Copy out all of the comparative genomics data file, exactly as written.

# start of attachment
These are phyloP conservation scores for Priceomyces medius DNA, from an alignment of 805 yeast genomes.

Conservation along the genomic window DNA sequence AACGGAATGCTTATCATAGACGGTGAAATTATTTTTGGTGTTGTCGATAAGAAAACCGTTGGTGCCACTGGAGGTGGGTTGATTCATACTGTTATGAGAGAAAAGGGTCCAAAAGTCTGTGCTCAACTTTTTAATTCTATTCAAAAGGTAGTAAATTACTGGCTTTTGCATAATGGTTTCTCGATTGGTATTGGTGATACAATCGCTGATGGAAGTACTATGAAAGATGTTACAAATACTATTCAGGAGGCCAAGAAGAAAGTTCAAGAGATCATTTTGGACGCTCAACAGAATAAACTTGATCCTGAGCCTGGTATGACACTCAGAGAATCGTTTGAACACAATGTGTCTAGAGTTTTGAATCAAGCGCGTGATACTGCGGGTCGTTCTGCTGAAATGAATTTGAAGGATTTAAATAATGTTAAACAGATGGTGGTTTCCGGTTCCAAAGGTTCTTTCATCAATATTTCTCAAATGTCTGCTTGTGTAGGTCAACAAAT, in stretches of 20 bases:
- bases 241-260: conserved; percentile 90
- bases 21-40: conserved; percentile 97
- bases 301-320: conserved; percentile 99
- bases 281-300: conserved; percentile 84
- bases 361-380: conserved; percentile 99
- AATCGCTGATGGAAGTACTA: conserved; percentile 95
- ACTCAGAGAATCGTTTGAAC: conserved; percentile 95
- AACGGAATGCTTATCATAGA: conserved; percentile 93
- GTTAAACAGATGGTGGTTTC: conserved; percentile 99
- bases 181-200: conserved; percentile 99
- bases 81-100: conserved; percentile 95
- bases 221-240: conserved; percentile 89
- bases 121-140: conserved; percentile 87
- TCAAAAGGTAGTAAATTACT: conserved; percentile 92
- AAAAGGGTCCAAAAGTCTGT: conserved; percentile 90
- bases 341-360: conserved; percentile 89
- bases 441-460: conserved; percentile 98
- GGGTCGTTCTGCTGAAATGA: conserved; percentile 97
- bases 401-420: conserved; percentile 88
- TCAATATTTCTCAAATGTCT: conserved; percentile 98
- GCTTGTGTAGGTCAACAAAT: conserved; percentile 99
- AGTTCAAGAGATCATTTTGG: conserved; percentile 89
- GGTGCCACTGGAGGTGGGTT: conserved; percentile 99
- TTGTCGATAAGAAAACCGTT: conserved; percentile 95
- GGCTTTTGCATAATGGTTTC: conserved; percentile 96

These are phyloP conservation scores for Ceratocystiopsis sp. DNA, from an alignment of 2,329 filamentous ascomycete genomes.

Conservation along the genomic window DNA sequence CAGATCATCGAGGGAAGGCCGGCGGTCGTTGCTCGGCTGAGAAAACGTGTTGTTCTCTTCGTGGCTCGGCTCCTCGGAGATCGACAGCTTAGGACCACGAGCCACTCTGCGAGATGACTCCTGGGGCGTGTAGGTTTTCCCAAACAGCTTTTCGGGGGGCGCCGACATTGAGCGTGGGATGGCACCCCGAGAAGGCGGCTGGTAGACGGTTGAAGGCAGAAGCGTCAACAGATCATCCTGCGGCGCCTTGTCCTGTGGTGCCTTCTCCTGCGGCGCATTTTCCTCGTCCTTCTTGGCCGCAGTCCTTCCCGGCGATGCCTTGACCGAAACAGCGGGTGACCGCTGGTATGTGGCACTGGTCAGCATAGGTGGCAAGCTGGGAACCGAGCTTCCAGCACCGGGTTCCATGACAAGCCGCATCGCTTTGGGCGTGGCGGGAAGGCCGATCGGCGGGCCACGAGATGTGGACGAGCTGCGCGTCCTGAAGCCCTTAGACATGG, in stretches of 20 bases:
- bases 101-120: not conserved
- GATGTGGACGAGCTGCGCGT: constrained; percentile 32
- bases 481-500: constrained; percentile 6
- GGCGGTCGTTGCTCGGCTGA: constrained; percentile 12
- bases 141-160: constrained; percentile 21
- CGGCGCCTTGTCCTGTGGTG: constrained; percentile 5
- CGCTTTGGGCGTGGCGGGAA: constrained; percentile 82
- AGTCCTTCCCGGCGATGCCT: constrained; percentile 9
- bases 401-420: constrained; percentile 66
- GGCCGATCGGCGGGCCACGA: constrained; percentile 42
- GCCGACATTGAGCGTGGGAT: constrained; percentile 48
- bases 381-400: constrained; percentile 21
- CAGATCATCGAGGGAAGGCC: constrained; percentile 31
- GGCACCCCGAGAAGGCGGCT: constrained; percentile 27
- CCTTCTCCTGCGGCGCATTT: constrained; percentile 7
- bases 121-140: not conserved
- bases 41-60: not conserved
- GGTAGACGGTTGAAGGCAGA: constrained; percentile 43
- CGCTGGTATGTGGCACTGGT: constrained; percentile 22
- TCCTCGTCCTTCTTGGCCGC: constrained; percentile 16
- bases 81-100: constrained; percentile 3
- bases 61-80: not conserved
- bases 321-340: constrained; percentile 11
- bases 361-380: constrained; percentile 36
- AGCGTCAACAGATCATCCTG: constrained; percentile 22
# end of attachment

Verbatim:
These are phyloP conservation scores for Priceomyces medius DNA, from an alignment of 805 yeast genomes.

Conservation along the genomic window DNA sequence AACGGAATGCTTATCATAGACGGTGAAATTATTTTTGGTGTTGTCGATAAGAAAACCGTTGGTGCCACTGGAGGTGGGTTGATTCATACTGTTATGAGAGAAAAGGGTCCAAAAGTCTGTGCTCAACTTTTTAATTCTATTCAAAAGGTAGTAAATTACTGGCTTTTGCATAATGGTTTCTCGATTGGTATTGGTGATACAATCGCTGATGGAAGTACTATGAAAGATGTTACAAATACTATTCAGGAGGCCAAGAAGAAAGTTCAAGAGATCATTTTGGACGCTCAACAGAATAAACTTGATCCTGAGCCTGGTATGACACTCAGAGAATCGTTTGAACACAATGTGTCTAGAGTTTTGAATCAAGCGCGTGATACTGCGGGTCGTTCTGCTGAAATGAATTTGAAGGATTTAAATAATGTTAAACAGATGGTGGTTTCCGGTTCCAAAGGTTCTTTCATCAATATTTCTCAAATGTCTGCTTGTGTAGGTCAACAAAT, in stretches of 20 bases:
- bases 241-260: conserved; percentile 90
- bases 21-40: conserved; percentile 97
- bases 301-320: conserved; percentile 99
- bases 281-300: conserved; percentile 84
- bases 361-380: conserved; percentile 99
- AATCGCTGATGGAAGTACTA: conserved; percentile 95
- ACTCAGAGAATCGTTTGAAC: conserved; percentile 95
- AACGGAATGCTTATCATAGA: conserved; percentile 93
- GTTAAACAGATGGTGGTTTC: conserved; percentile 99
- bases 181-200: conserved; percentile 99
- bases 81-100: conserved; percentile 95
- bases 221-240: conserved; percentile 89
- bases 121-140: conserved; percentile 87
- TCAAAAGGTAGTAAATTACT: conserved; percentile 92
- AAAAGGGTCCAAAAGTCTGT: conserved; percentile 90
- bases 341-360: conserved; percentile 89
- bases 441-460: conserved; percentile 98
- GGGTCGTTCTGCTGAAATGA: conserved; percentile 97
- bases 401-420: conserved; percentile 88
- TCAATATTTCTCAAATGTCT: conserved; percentile 98
- GCTTGTGTAGGTCAACAAAT: conserved; percentile 99
- AGTTCAAGAGATCATTTTGG: conserved; percentile 89
- GGTGCCACTGGAGGTGGGTT: conserved; percentile 99
- TTGTCGATAAGAAAACCGTT: conserved; percentile 95
- GGCTTTTGCATAATGGTTTC: conserved; percentile 96

These are phyloP conservation scores for Ceratocystiopsis sp. DNA, from an alignment of 2,329 filamentous ascomycete genomes.

Conservation along the genomic window DNA sequence CAGATCATCGAGGGAAGGCCGGCGGTCGTTGCTCGGCTGAGAAAACGTGTTGTTCTCTTCGTGGCTCGGCTCCTCGGAGATCGACAGCTTAGGACCACGAGCCACTCTGCGAGATGACTCCTGGGGCGTGTAGGTTTTCCCAAACAGCTTTTCGGGGGGCGCCGACATTGAGCGTGGGATGGCACCCCGAGAAGGCGGCTGGTAGACGGTTGAAGGCAGAAGCGTCAACAGATCATCCTGCGGCGCCTTGTCCTGTGGTGCCTTCTCCTGCGGCGCATTTTCCTCGTCCTTCTTGGCCGCAGTCCTTCCCGGCGATGCCTTGACCGAAACAGCGGGTGACCGCTGGTATGTGGCACTGGTCAGCATAGGTGGCAAGCTGGGAACCGAGCTTCCAGCACCGGGTTCCATGACAAGCCGCATCGCTTTGGGCGTGGCGGGAAGGCCGATCGGCGGGCCACGAGATGTGGACGAGCTGCGCGTCCTGAAGCCCTTAGACATGG, in stretches of 20 bases:
- bases 101-120: not conserved
- GATGTGGACGAGCTGCGCGT: constrained; percentile 32
- bases 481-500: constrained; percentile 6
- GGCGGTCGTTGCTCGGCTGA: constrained; percentile 12
- bases 141-160: constrained; percentile 21
- CGGCGCCTTGTCCTGTGGTG: constrained; percentile 5
- CGCTTTGGGCGTGGCGGGAA: constrained; percentile 82
- AGTCCTTCCCGGCGATGCCT: constrained; percentile 9
- bases 401-420: constrained; percentile 66
- GGCCGATCGGCGGGCCACGA: constrained; percentile 42
- GCCGACATTGAGCGTGGGAT: constrained; percentile 48
- bases 381-400: constrained; percentile 21
- CAGATCATCGAGGGAAGGCC: constrained; percentile 31
- GGCACCCCGAGAAGGCGGCT: constrained; percentile 27
- CCTTCTCCTGCGGCGCATTT: constrained; percentile 7
- bases 121-140: not conserved
- bases 41-60: not conserved
- GGTAGACGGTTGAAGGCAGA: constrained; percentile 43
- CGCTGGTATGTGGCACTGGT: constrained; percentile 22
- TCCTCGTCCTTCTTGGCCGC: constrained; percentile 16
- bases 81-100: constrained; percentile 3
- bases 61-80: not conserved
- bases 321-340: constrained; percentile 11
- bases 361-380: constrained; percentile 36
- AGCGTCAACAGATCATCCTG: constrained; percentile 22